## 6. Properties of the nucleusThe geometric cross-section of the nucleus may be calculated from V(1,1,0) using a standard relation (c.f., Keller, 1990; Jewitt, 1992) and assuming a geometric albedo of 4%. From the equivalent circular cross-section, an effective radius can be computed (Table 1). The uncertainty of ts mag translates into an uncertainty of 2.3% in the size of the nucleus, while a brightening of the nucleus of 0.25 mag, for example, increases the radius by 12%. Using an albedo of only 3.5% would increase the radius by 7%. The above derivation assumes that the nucleus is spherical, which is clearly contradicted by the observed lightcurve (Fig. 8). The observations strongly suggest that we are seeing the apparent cross-section of a rotating elongated nucleus. In principle, albedo variations on the nucleus could produce the observed lightcurve variations, but this hypothesis is contradicted by the simultaneous visible and infrared observations of several cometary nuclei (cf., Millis et al., 1988). We searched for periodicity in the lightcurve by constructing a Fourier decomposition limited to the first sine and cosine terms due to the limited number of data points. The coefficients of these two terms were first found using a gradient method, and the period was searched in the interval from 5 to 40 hr. A least-square fit to the data yielded hr. This value was then introduced as the initial guess in a full, non-linear parameter fit, which produced the same value for the period hr, as well as an accurate determination of the Fourier coefficients.
In order to reconstruct the shape of the nucleus, we assumed that
it was a prolate spheroid with semi-axes The viewing conditions of the nucleus, depicted in Fig. 8, were such that nearly the full cross-section was seen at the maximum of the lightcurve. We calculated the fraction of illuminated area (0.95) and introduced this correction to derive the true elliptic cross section assuming a geometric albedo of 4%. We obtained km and km. The errors are derived from the propagation of the photometric uncertainties within the framework of the above model. We tested other solutions for the orientation of the spin axis by randomly selecting any direction within of the direction found by Sekanina. Any deviation from this nominal solution, for which the aspect angle is at a maximum, results in a decrease of the amplitude of the light curve as illustrated in Fig. 9. The uncertainty in the observed lightcurve amplitude translates into a wide range of solutions for the ecliptic longitude and latitude of the spin axis, typically . Similarly indeterminate solutions are well-known in the study of asteroidal lightcurves having limited data, as applies to our case also.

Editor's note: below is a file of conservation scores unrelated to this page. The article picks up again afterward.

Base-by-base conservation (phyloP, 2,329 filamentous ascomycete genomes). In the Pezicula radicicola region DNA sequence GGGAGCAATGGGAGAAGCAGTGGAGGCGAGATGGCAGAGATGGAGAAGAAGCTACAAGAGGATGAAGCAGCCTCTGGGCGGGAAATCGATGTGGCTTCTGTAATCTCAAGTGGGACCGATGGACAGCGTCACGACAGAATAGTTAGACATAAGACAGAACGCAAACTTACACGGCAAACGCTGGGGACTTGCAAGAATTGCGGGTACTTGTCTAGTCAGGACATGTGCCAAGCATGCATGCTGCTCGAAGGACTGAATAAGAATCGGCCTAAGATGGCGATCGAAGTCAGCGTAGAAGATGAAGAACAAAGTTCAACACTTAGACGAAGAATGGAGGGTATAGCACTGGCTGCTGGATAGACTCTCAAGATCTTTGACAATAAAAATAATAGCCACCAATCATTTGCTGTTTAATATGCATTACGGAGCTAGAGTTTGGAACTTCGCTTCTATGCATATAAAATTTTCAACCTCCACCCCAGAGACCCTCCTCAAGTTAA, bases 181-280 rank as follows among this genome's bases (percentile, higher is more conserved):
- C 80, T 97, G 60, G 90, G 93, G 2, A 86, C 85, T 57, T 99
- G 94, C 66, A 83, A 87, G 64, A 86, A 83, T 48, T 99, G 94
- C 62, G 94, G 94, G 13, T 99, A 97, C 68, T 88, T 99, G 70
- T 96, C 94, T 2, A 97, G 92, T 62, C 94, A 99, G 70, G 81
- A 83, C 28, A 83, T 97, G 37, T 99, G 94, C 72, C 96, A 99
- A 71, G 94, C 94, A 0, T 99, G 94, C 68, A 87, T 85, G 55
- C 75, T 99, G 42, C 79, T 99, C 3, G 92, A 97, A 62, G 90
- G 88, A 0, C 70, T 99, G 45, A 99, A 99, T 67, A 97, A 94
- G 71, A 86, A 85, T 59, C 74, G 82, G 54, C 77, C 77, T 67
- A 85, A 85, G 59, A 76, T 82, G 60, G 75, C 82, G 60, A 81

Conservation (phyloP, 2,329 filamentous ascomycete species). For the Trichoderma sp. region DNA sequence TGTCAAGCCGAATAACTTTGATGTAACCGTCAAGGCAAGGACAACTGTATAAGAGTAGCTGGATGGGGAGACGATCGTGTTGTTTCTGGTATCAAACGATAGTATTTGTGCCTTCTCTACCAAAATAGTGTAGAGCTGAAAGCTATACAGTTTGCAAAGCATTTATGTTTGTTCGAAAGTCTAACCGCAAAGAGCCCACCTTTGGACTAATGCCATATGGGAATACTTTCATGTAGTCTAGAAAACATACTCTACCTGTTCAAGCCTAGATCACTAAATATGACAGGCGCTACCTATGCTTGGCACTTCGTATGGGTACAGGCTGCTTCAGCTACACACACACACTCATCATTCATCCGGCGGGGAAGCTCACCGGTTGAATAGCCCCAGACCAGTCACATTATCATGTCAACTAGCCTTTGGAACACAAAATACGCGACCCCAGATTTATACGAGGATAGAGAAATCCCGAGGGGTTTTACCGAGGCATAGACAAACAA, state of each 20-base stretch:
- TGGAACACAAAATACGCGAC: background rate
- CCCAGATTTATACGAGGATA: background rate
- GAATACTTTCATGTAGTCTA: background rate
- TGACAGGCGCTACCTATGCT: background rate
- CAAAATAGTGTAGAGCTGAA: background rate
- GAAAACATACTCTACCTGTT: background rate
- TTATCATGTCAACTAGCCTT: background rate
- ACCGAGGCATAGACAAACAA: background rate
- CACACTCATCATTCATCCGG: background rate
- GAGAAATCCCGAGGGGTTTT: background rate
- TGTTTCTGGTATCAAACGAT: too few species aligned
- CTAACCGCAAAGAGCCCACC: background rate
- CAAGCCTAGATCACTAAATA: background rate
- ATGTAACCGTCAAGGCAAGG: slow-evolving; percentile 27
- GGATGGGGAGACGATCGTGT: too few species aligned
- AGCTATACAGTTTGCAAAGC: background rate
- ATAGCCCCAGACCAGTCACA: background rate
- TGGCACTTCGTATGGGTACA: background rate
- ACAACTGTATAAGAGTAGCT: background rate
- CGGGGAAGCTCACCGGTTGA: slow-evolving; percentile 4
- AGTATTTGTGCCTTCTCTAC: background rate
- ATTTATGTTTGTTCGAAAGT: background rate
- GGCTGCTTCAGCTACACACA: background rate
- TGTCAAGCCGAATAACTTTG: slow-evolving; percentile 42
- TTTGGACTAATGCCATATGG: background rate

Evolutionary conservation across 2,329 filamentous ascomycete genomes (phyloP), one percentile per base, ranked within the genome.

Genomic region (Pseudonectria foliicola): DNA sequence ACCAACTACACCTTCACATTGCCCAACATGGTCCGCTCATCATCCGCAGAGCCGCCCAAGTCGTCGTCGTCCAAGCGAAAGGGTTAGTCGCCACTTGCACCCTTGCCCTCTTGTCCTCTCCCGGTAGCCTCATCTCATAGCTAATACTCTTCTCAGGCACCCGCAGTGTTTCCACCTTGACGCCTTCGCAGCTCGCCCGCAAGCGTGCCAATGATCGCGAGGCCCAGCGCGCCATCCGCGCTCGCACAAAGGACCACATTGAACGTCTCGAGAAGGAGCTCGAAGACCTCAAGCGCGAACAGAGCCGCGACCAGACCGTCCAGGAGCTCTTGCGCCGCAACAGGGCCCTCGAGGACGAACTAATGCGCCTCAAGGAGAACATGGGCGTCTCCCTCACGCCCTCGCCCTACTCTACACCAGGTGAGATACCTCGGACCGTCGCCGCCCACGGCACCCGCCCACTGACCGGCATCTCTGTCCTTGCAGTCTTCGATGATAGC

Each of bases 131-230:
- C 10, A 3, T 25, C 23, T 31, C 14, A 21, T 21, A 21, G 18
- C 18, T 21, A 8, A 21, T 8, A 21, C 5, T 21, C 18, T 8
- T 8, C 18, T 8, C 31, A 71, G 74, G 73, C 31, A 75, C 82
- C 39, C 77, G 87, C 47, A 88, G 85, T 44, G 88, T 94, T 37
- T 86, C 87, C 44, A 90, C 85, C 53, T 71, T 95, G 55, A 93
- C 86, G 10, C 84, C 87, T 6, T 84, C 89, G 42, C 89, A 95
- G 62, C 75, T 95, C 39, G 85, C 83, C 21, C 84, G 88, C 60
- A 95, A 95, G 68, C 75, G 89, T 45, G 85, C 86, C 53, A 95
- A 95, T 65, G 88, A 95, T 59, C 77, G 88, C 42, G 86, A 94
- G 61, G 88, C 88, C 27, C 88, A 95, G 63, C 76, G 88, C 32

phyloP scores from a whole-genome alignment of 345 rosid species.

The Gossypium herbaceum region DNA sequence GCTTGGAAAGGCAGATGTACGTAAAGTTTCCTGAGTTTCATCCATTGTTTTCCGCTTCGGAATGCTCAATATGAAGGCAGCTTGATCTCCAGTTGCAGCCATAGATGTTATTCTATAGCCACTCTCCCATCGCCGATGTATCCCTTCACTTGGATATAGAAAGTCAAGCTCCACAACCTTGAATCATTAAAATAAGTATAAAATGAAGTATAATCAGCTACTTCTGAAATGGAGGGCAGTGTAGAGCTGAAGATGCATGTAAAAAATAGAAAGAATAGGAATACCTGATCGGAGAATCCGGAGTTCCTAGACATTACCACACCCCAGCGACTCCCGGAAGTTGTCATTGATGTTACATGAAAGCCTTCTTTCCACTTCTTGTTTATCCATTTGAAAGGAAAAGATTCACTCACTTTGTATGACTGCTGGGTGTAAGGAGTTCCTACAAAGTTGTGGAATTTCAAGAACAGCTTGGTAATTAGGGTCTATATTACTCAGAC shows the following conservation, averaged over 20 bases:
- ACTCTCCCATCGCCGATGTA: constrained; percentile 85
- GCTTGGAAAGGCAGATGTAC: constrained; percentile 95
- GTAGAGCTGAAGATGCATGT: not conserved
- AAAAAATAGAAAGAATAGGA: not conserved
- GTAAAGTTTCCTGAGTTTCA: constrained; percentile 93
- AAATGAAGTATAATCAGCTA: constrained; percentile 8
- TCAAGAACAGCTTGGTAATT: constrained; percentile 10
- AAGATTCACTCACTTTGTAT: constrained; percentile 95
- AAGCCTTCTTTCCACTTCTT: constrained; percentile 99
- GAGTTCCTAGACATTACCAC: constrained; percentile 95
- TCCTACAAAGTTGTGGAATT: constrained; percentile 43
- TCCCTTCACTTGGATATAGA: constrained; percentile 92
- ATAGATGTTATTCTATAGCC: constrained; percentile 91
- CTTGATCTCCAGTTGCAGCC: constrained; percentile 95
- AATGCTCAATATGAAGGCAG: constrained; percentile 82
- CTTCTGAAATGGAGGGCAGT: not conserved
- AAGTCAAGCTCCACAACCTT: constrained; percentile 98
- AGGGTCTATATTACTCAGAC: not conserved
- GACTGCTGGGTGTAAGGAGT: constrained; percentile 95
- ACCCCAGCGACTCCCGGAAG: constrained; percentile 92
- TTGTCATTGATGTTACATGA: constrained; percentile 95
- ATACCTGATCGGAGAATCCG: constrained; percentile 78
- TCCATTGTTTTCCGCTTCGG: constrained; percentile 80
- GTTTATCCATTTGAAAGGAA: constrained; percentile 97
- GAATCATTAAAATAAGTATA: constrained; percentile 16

From an analysis of the non-gravitational forces on the nucleus of
19P/Borrelly, Rickman et al. (1987) derived that the mass of the
nucleus is kg. Combining the latter with our
result on the shape of the nucleus leads to a bulk density of
kg m © European Southern Observatory (ESO) 1998 Online publication: August 27, 1998 |